Pavlich: Discredited claims against Kavanaugh

Pavlich: Discredited claims against Kavanaugh
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It’s been another week in Washington that has felt like a year.

Shortly after the Senate Judiciary Committee  wrapped up three days of a raucous confirmation hearing for Supreme Court nominee Judge Brett Kavanaugh, Sen. Dianne FeinsteinDianne Emiel FeinsteinThe Hill's Morning Report - Sponsored by JobsOhio - Trump's tax return bombshell Hawley warns Schumer to steer clear of Catholic-based criticisms of Barrett Senate GOP set to vote on Trump's Supreme Court pick before election MORE (D-Calif.) finally lit the fuse on a bomb she had been holding for weeks.

Feinstein claimed she had explosive allegations, made by an unnamed person, against Kavanaugh and sent them to the FBI.


“I have received information from an individual concerning the nomination of Brett Kavanaugh to the Supreme Court. That individual strongly requested confidentiality, declined to come forward or press the matter further, and I have honored that decision. I have, however, referred the matter to federal investigative authorities,” Feinstein said.

Feinstein made the accusations seem like they were new when, in fact, her office received them in July. She had a number of opportunities to ask Kavanaugh about the accusation, in public and private. She failed to do so, holding it as a political weapon instead.

After days of speculation, Christine Blasey Ford was revealed in The Washington Post as the woman Feinstein referred to. Ford accused Kavanaugh of sexually assaulting her in high school.

“Speaking publicly for the first time, Ford said that one summer in the early 1980s, Kavanaugh and a friend — both ‘stumbling drunk,’ Ford alleges — corralled her into a bedroom during a gathering of teenagers at a house in Montgomery County,” the Post reported. “While his friend watched, she said, Kavanaugh pinned her to a bed on her back and groped her over her clothes, grinding his body against hers and clumsily attempting to pull off her one-piece bathing suit and the clothing she wore over it. When she tried to scream, she said, he put his hand over her mouth.”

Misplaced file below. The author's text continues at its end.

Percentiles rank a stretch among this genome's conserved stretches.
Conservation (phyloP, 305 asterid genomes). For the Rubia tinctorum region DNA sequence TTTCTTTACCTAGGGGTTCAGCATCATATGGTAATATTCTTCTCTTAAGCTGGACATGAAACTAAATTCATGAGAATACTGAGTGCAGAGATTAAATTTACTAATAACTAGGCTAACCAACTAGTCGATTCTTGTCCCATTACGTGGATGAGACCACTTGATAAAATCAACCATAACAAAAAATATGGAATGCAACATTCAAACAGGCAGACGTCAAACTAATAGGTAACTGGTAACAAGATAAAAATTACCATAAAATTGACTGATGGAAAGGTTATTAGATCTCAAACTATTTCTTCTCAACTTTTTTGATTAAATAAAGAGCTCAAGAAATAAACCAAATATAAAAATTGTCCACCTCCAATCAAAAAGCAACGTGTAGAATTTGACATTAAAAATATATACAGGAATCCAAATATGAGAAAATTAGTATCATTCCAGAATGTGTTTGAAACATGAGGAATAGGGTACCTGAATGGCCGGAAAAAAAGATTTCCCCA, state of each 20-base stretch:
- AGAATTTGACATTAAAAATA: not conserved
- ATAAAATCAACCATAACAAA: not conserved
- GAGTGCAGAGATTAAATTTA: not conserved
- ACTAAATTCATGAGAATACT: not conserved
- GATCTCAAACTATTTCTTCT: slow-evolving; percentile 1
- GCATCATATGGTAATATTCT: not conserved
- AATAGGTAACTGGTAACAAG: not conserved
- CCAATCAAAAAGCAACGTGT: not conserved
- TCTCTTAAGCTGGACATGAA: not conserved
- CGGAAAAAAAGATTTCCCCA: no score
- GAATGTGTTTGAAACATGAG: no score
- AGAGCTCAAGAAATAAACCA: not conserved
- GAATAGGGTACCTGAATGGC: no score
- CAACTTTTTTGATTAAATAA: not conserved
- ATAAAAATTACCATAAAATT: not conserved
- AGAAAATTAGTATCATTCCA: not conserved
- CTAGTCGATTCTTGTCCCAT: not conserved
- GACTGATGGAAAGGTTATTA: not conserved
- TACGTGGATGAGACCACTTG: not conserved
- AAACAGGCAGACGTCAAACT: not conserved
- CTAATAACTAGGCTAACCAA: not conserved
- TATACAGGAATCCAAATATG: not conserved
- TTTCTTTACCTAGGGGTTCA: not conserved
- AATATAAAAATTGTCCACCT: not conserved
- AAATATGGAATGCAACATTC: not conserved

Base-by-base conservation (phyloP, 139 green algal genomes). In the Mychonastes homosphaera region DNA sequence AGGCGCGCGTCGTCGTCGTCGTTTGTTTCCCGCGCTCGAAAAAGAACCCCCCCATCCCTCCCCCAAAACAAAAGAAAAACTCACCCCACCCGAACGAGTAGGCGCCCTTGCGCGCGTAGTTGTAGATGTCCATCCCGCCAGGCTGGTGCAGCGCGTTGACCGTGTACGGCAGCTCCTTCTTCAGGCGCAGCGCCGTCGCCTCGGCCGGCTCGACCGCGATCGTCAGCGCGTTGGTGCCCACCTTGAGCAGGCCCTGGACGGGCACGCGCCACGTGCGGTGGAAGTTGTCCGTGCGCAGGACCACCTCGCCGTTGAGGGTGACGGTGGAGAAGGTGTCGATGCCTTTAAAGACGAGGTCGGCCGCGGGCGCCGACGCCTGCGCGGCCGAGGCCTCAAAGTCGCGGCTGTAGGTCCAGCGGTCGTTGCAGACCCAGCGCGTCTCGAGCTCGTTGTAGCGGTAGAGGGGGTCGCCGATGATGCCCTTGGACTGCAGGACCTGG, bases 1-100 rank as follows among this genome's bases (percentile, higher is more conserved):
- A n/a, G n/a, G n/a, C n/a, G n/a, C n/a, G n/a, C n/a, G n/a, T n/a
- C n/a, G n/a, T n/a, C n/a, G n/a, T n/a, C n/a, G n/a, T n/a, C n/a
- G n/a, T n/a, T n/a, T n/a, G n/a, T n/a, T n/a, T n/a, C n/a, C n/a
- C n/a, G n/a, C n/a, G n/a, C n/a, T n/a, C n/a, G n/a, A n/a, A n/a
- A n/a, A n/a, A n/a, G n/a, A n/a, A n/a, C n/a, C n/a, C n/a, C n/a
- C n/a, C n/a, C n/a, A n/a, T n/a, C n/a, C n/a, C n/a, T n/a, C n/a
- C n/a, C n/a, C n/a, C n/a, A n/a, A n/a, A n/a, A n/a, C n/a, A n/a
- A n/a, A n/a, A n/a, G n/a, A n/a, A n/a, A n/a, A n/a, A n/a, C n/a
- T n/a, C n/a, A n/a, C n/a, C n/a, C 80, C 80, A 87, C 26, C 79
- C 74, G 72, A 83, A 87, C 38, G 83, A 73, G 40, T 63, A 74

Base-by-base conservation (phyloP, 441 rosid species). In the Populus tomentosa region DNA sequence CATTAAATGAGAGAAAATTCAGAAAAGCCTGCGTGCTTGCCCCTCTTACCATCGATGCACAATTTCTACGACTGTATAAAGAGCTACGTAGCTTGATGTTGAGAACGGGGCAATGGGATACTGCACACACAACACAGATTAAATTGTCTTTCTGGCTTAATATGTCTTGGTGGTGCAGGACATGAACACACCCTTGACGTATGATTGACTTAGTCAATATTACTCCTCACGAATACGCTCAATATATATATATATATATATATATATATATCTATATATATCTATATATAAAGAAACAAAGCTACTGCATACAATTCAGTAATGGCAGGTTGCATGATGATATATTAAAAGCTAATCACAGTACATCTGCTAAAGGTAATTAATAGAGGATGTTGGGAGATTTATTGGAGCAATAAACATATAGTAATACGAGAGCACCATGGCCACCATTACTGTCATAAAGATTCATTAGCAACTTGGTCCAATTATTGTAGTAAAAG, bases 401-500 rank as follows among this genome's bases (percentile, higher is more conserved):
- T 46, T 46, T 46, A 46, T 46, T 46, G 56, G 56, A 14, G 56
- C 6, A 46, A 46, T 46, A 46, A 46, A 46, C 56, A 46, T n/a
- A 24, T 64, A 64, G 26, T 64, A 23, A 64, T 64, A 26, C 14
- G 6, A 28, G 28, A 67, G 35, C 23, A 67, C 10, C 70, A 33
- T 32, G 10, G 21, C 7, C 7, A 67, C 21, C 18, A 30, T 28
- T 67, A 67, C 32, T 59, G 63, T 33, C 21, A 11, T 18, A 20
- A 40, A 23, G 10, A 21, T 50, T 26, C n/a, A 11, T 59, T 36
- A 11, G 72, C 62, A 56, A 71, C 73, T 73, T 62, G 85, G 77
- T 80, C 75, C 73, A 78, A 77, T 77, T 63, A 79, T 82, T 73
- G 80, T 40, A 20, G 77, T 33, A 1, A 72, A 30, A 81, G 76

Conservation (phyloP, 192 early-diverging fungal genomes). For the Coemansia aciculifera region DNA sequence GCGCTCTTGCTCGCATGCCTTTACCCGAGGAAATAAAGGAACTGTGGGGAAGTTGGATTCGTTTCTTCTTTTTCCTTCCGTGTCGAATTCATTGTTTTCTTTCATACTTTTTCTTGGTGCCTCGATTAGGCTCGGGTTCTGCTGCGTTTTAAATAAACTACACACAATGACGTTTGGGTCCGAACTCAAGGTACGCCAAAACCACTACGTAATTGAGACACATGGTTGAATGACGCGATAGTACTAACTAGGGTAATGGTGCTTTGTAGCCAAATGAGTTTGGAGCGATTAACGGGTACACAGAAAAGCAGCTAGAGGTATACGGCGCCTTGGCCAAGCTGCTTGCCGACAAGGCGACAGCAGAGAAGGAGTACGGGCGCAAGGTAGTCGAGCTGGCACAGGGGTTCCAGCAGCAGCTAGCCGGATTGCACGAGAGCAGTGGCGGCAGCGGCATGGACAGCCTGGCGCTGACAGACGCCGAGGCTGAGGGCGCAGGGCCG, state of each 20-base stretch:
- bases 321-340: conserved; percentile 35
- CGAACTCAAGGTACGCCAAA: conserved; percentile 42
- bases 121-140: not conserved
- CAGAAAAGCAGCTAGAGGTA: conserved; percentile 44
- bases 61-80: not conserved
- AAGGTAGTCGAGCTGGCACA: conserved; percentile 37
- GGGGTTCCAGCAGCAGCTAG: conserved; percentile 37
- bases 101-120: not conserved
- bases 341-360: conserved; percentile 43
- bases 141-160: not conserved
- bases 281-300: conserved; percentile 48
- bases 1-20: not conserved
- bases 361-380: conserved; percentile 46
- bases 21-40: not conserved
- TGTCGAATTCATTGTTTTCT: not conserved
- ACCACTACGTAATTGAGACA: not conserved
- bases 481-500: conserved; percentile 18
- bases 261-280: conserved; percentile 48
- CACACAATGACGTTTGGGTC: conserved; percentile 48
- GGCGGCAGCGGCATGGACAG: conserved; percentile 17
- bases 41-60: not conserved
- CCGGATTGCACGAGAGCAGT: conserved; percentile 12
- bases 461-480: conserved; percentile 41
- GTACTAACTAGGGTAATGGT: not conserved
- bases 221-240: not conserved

Ford’s attorneys, both bonafide members of the “resistance,” demanded a hearing and after nearly two days of ignoring phone calls from committee staff to set one up, an agreement for testimony in Washington, D.C., was finally reached. Eventually, Ford took an oath in front of the country and told her story.

“The details about that night that bring me here today are ones I will never forget. They have been seared into my memory and have haunted me episodically as an adult,” Ford testified.

But a close following of Ford’s testimony, compared to statements previously given to The Washington Post and the Senate Judiciary Committee, showed the details of her account weren’t clear and contained alarming discrepancies.

Rachel Mitchell, a veteran sex crimes prosecutor who was hired by committee Republicans to question Ford, took notice.

“In the legal context, here is my bottom line: A ‘he said, she said’ case is incredibly difficult to prove. But this case is even weaker than that. Dr. Ford identified other witnesses to the event, and those witnesses either refuted her allegations or failed to corroborate them,” Mitchell wrote. “For the reasons discussed below, I do not think that a reasonable prosecutor would bring this case based on the evidence before the Committee. Nor do I believe that this evidence is sufficient to satisfy the preponderance-of-the-evidence standard.”